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An America drowning in red ink is the land of the free no more
Topic - Lee Edwards
Susan E. Rice this week denounced the U.N. Security Council for failing to condemn Syria's government, calling its inaction a "moral and strategic disgrace," in her final remarks as U.S. ambassador to the United Nations.
"Heritage wanted young tigers, not old lions, who were excited about engaging in the war of ideas, eager to go into battle, and optimistic about the prospect for victory." Ed Feulner.
Robert Kirkman's sequential-art masterpiece is not only a great television show, now it also is the ultimate interactive motion comic.
The peculiar case of Chen Guangcheng presents a classic test for President Obama and for presumptive Republican presidential nominee Mitt Romney — whether the United States should put its founding principles of defending democracy and human rights ahead of international economic and political considerations.
Standing by a statue dedicated to freedom, Aldona Wos remembered a childhood under communism and the inspiration of her heroic father, who saved Jews and survived a Nazi concentration camp.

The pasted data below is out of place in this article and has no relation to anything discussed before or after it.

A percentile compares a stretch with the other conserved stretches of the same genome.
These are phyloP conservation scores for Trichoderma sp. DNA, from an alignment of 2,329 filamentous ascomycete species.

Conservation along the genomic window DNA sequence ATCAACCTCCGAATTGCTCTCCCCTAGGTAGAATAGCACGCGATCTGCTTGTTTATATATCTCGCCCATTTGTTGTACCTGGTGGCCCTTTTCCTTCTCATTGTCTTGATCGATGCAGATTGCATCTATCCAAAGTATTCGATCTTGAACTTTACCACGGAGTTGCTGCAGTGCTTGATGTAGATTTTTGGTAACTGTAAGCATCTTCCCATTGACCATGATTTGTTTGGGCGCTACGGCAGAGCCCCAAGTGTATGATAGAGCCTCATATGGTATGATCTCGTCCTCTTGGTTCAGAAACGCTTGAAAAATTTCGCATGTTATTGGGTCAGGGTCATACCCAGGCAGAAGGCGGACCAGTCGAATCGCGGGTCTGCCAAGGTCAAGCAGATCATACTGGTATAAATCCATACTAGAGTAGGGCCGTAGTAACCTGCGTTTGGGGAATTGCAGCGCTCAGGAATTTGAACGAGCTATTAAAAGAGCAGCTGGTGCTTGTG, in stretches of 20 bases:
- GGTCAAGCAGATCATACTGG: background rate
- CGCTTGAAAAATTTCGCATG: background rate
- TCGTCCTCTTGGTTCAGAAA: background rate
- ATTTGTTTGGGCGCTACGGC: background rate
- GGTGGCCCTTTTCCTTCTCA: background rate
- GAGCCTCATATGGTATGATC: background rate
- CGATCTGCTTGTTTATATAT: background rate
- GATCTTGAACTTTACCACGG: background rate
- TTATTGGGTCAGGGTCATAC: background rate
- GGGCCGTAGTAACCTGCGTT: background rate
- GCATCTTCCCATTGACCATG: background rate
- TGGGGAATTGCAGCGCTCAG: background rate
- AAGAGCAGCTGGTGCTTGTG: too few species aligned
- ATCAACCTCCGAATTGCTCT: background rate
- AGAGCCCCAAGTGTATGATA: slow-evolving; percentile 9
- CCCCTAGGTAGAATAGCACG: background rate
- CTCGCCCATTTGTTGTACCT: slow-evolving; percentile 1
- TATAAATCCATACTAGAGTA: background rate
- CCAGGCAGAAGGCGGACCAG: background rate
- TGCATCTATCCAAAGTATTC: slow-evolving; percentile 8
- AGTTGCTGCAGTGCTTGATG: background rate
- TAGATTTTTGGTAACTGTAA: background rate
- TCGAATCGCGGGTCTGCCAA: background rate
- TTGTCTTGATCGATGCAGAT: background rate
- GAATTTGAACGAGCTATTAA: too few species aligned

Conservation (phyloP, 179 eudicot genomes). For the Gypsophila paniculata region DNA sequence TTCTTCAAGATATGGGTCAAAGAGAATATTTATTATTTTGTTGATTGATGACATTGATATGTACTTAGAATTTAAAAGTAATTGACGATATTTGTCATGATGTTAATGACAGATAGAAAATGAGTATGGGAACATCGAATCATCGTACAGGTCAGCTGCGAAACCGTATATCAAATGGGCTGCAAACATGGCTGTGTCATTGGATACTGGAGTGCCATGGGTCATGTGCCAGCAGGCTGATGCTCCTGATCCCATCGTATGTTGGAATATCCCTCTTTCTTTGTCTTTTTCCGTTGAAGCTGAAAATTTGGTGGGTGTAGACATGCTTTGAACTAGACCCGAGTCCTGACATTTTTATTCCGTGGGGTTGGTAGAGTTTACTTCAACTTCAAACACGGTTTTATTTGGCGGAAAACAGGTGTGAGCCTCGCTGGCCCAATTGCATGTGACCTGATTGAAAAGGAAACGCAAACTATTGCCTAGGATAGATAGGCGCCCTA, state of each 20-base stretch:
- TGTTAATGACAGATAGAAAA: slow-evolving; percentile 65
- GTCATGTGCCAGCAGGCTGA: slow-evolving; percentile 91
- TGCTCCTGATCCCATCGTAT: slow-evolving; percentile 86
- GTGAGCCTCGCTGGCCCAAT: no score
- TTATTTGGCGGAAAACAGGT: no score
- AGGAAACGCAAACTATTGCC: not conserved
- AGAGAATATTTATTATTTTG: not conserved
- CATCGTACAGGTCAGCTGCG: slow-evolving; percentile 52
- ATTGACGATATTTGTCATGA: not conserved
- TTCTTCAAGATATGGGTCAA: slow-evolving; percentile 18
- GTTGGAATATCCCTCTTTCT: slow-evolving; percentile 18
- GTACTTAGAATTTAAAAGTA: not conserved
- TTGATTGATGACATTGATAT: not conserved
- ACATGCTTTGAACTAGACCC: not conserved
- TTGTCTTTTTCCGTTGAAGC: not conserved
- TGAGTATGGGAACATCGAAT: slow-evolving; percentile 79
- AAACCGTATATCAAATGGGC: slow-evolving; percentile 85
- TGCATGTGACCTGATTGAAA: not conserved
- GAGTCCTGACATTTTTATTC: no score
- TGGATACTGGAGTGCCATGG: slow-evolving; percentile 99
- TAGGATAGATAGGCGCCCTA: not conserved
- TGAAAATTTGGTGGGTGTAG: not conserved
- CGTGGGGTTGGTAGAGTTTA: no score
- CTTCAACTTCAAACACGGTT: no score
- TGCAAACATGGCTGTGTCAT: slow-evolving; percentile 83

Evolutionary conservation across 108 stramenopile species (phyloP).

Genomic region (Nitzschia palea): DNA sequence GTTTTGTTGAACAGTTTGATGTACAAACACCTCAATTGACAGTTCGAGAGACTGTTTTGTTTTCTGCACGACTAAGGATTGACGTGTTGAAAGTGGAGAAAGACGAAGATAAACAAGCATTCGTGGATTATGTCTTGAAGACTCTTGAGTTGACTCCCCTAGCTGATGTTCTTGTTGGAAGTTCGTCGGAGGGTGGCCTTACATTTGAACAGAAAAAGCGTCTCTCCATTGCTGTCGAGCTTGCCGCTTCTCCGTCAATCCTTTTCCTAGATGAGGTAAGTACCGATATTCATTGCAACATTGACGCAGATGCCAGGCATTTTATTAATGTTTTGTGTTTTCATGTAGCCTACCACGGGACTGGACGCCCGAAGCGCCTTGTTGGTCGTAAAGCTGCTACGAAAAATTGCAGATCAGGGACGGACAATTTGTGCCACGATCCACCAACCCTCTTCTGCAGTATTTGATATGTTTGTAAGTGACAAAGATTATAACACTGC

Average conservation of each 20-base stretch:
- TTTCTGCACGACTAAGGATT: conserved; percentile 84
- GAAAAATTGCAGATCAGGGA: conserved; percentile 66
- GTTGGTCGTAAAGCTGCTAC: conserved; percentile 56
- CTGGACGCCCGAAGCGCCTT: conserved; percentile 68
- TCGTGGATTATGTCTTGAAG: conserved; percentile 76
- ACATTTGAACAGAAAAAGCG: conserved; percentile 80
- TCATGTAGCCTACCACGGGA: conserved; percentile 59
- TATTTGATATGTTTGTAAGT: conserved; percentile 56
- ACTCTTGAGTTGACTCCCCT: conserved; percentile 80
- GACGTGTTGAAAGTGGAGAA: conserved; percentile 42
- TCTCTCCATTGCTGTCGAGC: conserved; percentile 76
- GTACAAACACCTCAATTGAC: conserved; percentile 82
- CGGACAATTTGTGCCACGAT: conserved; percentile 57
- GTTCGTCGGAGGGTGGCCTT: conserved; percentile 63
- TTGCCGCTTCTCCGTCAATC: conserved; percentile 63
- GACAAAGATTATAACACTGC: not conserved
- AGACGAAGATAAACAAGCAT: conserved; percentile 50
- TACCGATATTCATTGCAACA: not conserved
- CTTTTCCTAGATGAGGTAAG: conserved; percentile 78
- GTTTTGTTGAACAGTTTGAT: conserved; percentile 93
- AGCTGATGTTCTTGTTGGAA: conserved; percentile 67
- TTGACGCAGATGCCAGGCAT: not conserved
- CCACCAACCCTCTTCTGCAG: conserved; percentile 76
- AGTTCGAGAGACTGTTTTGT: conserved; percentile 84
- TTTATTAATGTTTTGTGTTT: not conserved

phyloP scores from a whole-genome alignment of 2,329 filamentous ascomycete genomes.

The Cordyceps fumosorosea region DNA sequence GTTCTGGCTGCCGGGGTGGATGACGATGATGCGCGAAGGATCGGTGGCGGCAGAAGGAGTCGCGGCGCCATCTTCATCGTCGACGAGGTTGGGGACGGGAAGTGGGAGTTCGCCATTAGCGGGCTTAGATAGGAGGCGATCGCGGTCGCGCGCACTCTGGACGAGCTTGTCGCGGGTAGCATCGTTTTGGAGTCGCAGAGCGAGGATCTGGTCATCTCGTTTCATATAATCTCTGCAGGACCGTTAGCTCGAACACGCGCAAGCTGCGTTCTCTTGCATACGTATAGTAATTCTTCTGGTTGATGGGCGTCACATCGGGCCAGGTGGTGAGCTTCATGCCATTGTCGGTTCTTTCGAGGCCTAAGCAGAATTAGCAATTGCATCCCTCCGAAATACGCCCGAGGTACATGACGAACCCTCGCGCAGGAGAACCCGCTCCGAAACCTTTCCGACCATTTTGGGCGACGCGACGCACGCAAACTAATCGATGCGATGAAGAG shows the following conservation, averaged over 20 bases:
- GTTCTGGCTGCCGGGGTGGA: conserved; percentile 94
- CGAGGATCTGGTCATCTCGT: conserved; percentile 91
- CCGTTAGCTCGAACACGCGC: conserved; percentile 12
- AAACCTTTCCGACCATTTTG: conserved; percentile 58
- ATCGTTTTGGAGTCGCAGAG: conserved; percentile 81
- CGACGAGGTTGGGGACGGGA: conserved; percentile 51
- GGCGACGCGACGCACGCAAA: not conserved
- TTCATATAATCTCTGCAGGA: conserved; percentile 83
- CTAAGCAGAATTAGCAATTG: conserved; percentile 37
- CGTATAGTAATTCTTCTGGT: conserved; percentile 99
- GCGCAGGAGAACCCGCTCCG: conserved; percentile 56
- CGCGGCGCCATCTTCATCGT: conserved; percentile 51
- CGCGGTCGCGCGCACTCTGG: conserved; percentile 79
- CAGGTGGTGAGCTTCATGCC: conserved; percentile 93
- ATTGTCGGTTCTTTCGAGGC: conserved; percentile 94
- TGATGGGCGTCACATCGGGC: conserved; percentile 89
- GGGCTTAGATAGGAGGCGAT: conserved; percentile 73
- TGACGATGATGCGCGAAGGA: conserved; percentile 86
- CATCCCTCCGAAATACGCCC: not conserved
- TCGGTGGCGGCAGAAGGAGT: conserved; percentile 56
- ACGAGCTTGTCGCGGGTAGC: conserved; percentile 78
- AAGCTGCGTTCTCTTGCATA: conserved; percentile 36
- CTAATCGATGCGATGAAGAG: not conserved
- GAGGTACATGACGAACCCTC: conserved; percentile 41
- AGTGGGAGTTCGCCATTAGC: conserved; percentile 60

Nearly 100 bright, young conservative students from universities and colleges across the country gathered at the elegant "Great Elm" family estate of William F. Buckley Jr. in Sharon, Conn. on Sept. 10 and 11, 1960, to challenge America's leftist lurch and turn its political compass to the right.
When Western communist sympathizer Lincoln Steffens returned from the Soviet Union in 1921, he infamously proclaimed, "I have seen the future - and it works."
The small town of Bedford, Va., is home to 21 men who sacrificed their lives on D-Day, June 6, 1944. It is now also the home of one of the world's few public memorial busts of communist dictator Josef Stalin.
Noble: Lee Edwards, the man behind the Victims of Communism Memorial.
President Bush yesterday told hundreds of people whose countries had emerged from the grip of communism that their sacrifices would not be forgotten as he dedicated the Victims of Communism Memorial to the millions oppressed and killed by totalitarian regimes.
Should anyone remain at the real end of history to chronicle a list of humanity's worst systems for the benefit of any left to read it, the legacy of communism is sure to be at, or near, the top.
Two months after the fall of the Berlin Wall in 1989, conservative historian Lee Edwards began worrying that the world might forget the millions who suffered and died under communist regimes.